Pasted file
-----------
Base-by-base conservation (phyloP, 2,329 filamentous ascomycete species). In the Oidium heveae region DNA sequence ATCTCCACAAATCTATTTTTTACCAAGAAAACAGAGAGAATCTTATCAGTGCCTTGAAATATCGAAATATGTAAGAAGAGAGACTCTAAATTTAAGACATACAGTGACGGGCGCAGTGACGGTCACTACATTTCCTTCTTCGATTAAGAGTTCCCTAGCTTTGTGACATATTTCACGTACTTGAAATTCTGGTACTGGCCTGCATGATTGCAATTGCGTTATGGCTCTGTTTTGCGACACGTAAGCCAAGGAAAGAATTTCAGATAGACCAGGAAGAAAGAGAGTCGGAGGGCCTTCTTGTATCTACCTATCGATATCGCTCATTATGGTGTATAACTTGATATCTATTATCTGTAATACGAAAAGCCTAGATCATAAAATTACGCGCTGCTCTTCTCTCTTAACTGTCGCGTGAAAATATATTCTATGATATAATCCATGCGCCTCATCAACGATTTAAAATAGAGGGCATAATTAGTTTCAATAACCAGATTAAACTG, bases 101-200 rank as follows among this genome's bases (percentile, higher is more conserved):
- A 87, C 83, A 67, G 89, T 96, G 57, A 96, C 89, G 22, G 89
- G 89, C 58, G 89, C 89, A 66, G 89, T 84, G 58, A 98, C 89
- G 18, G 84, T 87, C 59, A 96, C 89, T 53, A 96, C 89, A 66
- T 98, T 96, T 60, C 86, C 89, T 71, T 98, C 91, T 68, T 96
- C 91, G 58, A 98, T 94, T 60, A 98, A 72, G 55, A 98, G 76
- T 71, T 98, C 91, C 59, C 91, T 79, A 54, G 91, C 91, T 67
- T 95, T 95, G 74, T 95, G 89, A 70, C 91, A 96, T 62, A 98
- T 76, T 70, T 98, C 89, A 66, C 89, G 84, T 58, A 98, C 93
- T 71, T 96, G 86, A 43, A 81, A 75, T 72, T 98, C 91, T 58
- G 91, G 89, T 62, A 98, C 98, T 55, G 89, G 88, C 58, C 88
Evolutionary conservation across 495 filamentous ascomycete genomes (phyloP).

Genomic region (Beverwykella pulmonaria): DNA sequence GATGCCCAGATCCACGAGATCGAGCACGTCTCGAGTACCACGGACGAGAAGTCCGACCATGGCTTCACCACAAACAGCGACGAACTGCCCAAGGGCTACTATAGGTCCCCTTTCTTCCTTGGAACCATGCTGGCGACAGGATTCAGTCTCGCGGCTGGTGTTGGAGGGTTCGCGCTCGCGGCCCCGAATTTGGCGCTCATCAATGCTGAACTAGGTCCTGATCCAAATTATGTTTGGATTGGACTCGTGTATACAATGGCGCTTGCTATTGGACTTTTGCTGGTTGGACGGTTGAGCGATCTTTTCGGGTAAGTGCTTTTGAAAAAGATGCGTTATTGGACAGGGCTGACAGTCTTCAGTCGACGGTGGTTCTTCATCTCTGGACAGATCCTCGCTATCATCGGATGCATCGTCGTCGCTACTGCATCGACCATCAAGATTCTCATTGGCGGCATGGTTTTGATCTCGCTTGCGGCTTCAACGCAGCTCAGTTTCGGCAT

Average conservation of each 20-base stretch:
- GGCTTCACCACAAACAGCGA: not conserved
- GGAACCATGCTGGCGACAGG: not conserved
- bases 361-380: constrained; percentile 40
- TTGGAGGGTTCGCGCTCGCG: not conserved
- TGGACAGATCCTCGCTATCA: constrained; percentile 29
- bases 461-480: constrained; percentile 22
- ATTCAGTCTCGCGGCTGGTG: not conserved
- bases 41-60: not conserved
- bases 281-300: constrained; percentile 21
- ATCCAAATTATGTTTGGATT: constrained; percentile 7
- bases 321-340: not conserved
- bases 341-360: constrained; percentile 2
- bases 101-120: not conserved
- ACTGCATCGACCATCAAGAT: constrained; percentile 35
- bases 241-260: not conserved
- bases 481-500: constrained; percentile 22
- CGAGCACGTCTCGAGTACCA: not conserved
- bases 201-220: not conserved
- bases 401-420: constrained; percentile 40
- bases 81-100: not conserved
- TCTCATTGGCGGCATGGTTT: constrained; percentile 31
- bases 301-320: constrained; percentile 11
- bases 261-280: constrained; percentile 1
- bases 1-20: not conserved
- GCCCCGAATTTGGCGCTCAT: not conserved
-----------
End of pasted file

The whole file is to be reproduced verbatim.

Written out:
Base-by-base conservation (phyloP, 2,329 filamentous ascomycete species). In the Oidium heveae region DNA sequence ATCTCCACAAATCTATTTTTTACCAAGAAAACAGAGAGAATCTTATCAGTGCCTTGAAATATCGAAATATGTAAGAAGAGAGACTCTAAATTTAAGACATACAGTGACGGGCGCAGTGACGGTCACTACATTTCCTTCTTCGATTAAGAGTTCCCTAGCTTTGTGACATATTTCACGTACTTGAAATTCTGGTACTGGCCTGCATGATTGCAATTGCGTTATGGCTCTGTTTTGCGACACGTAAGCCAAGGAAAGAATTTCAGATAGACCAGGAAGAAAGAGAGTCGGAGGGCCTTCTTGTATCTACCTATCGATATCGCTCATTATGGTGTATAACTTGATATCTATTATCTGTAATACGAAAAGCCTAGATCATAAAATTACGCGCTGCTCTTCTCTCTTAACTGTCGCGTGAAAATATATTCTATGATATAATCCATGCGCCTCATCAACGATTTAAAATAGAGGGCATAATTAGTTTCAATAACCAGATTAAACTG, bases 101-200 rank as follows among this genome's bases (percentile, higher is more conserved):
- A 87, C 83, A 67, G 89, T 96, G 57, A 96, C 89, G 22, G 89
- G 89, C 58, G 89, C 89, A 66, G 89, T 84, G 58, A 98, C 89
- G 18, G 84, T 87, C 59, A 96, C 89, T 53, A 96, C 89, A 66
- T 98, T 96, T 60, C 86, C 89, T 71, T 98, C 91, T 68, T 96
- C 91, G 58, A 98, T 94, T 60, A 98, A 72, G 55, A 98, G 76
- T 71, T 98, C 91, C 59, C 91, T 79, A 54, G 91, C 91, T 67
- T 95, T 95, G 74, T 95, G 89, A 70, C 91, A 96, T 62, A 98
- T 76, T 70, T 98, C 89, A 66, C 89, G 84, T 58, A 98, C 93
- T 71, T 96, G 86, A 43, A 81, A 75, T 72, T 98, C 91, T 58
- G 91, G 89, T 62, A 98, C 98, T 55, G 89, G 88, C 58, C 88
Evolutionary conservation across 495 filamentous ascomycete genomes (phyloP).

Genomic region (Beverwykella pulmonaria): DNA sequence GATGCCCAGATCCACGAGATCGAGCACGTCTCGAGTACCACGGACGAGAAGTCCGACCATGGCTTCACCACAAACAGCGACGAACTGCCCAAGGGCTACTATAGGTCCCCTTTCTTCCTTGGAACCATGCTGGCGACAGGATTCAGTCTCGCGGCTGGTGTTGGAGGGTTCGCGCTCGCGGCCCCGAATTTGGCGCTCATCAATGCTGAACTAGGTCCTGATCCAAATTATGTTTGGATTGGACTCGTGTATACAATGGCGCTTGCTATTGGACTTTTGCTGGTTGGACGGTTGAGCGATCTTTTCGGGTAAGTGCTTTTGAAAAAGATGCGTTATTGGACAGGGCTGACAGTCTTCAGTCGACGGTGGTTCTTCATCTCTGGACAGATCCTCGCTATCATCGGATGCATCGTCGTCGCTACTGCATCGACCATCAAGATTCTCATTGGCGGCATGGTTTTGATCTCGCTTGCGGCTTCAACGCAGCTCAGTTTCGGCAT

Average conservation of each 20-base stretch:
- GGCTTCACCACAAACAGCGA: not conserved
- GGAACCATGCTGGCGACAGG: not conserved
- bases 361-380: constrained; percentile 40
- TTGGAGGGTTCGCGCTCGCG: not conserved
- TGGACAGATCCTCGCTATCA: constrained; percentile 29
- bases 461-480: constrained; percentile 22
- ATTCAGTCTCGCGGCTGGTG: not conserved
- bases 41-60: not conserved
- bases 281-300: constrained; percentile 21
- ATCCAAATTATGTTTGGATT: constrained; percentile 7
- bases 321-340: not conserved
- bases 341-360: constrained; percentile 2
- bases 101-120: not conserved
- ACTGCATCGACCATCAAGAT: constrained; percentile 35
- bases 241-260: not conserved
- bases 481-500: constrained; percentile 22
- CGAGCACGTCTCGAGTACCA: not conserved
- bases 201-220: not conserved
- bases 401-420: constrained; percentile 40
- bases 81-100: not conserved
- TCTCATTGGCGGCATGGTTT: constrained; percentile 31
- bases 301-320: constrained; percentile 11
- bases 261-280: constrained; percentile 1
- bases 1-20: not conserved
- GCCCCGAATTTGGCGCTCAT: not conserved